When I walked away, I left behind a heap of intellectual property and a good deal of bitterness. That pain in my side still flares up from time to time — and forgive me for waxing poetic when I tell you it must be a metaphor. But overall, I walked away with my integrity and agency restored. I didn’t know — still don’t know — what the hell I’m going to do with my life now, but I’m the happiest I’ve been since I moved to New York.
Look, unemployment isn’t some fairytale, and I know what I’m about to say makes it sound like I’m romanticizing it. Let’s be real: not having a job can be terrifying. But having some time in which your only obligations are to yourself (and to your landlord, of course) is sort of beautiful. I’m talking about making a triumphant return to your own life: reviving your friendships, seeing a new guy who is actually nice to you, mentoring a pre-teen in an outer borough, reading an epic poem and some Neruda in the original Spanish, and sitting around in a bathrobe drinking chardonnay out of a plastic cup while spilling your heart all over your keyboard. These are the things that will make you feel human again, and like yourself again, in a way very few jobs ever will. It’s called a work/life balance because work and life are, in fact, two different things.
So, I’m not advocating that you up and quit your job. Not because it’s lame, or boring, or hard, or your boss is kind of a dick, or your cubemate told everyone how you boned Becky in accounting and now things are super awkward. But if it’s preventing you from living, get out. I just want you to be happy.
What I’m coming to realize is that the places you don’t walk away from in this life won’t take the shape of office buildings or your first grown-up apartment in [Long Island City/Bushwick/Hoboken]. They won’t be fabricated of glass and concrete, and they won’t have a zip code attached. They’ll be those edgeless institutions unbeholden to geography: unconditional friendship, the safety of conversation, and the places that feel like home — genuinely, and not in some socially constructed way — even if they are 3,000 miles from where you were born and raised. They’ll be the places where your dreams have been alternately incubated, dashed, and brought to life again. The places that stay under your skin and under your fingernails. They’ll be the places that — even if you do stray for a while — will be right there where you left them, waiting for you when you’re ready to take your life back.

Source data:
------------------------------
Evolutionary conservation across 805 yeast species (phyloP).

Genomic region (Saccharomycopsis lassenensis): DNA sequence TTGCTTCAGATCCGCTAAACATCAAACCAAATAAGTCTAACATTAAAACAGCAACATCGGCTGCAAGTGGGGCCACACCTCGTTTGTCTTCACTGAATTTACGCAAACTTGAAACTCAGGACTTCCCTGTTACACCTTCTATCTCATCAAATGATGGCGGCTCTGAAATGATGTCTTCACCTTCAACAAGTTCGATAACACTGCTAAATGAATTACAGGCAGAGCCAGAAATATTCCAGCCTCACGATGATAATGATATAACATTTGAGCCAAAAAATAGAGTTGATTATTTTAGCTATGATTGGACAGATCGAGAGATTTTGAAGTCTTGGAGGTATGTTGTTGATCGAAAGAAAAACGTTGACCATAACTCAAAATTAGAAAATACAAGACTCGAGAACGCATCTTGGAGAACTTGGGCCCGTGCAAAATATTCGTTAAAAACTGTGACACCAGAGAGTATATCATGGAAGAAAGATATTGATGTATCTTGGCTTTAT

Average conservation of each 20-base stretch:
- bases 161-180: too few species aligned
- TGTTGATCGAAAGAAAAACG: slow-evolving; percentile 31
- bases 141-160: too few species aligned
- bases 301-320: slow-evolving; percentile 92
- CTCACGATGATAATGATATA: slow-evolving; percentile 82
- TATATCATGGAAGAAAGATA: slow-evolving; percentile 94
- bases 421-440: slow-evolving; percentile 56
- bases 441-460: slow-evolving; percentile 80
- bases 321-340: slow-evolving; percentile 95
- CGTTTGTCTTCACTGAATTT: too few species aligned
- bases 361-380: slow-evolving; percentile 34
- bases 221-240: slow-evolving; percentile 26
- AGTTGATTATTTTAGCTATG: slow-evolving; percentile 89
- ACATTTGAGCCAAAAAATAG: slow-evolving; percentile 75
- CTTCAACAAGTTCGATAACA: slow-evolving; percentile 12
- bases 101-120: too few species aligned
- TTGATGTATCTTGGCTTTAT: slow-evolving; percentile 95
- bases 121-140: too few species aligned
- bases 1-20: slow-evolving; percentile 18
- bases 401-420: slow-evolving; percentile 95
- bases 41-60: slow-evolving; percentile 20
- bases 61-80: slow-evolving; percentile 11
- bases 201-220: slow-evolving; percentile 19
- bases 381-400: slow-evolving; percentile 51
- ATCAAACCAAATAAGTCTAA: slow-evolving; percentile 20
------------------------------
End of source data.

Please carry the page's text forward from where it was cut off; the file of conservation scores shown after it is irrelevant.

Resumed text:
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Last week I got to meet a man in the last six hours of his life, although I obviously didn’t know that at the time.
Donna’s Coffee Shop, 800 N. Charles Street, Mount Vernon.
Soon, your honger — your hungry anger — will drive you to eat that Jumbo Slice and/or pack of nuggets as though it dishonored your family name and this is feudal China.
What I said: “Oh yeah! I’m sorry I’m just really out of it. What’s your name again?”
What I meant: “I’ve never met you before and you just want pity in the face of tragedy.”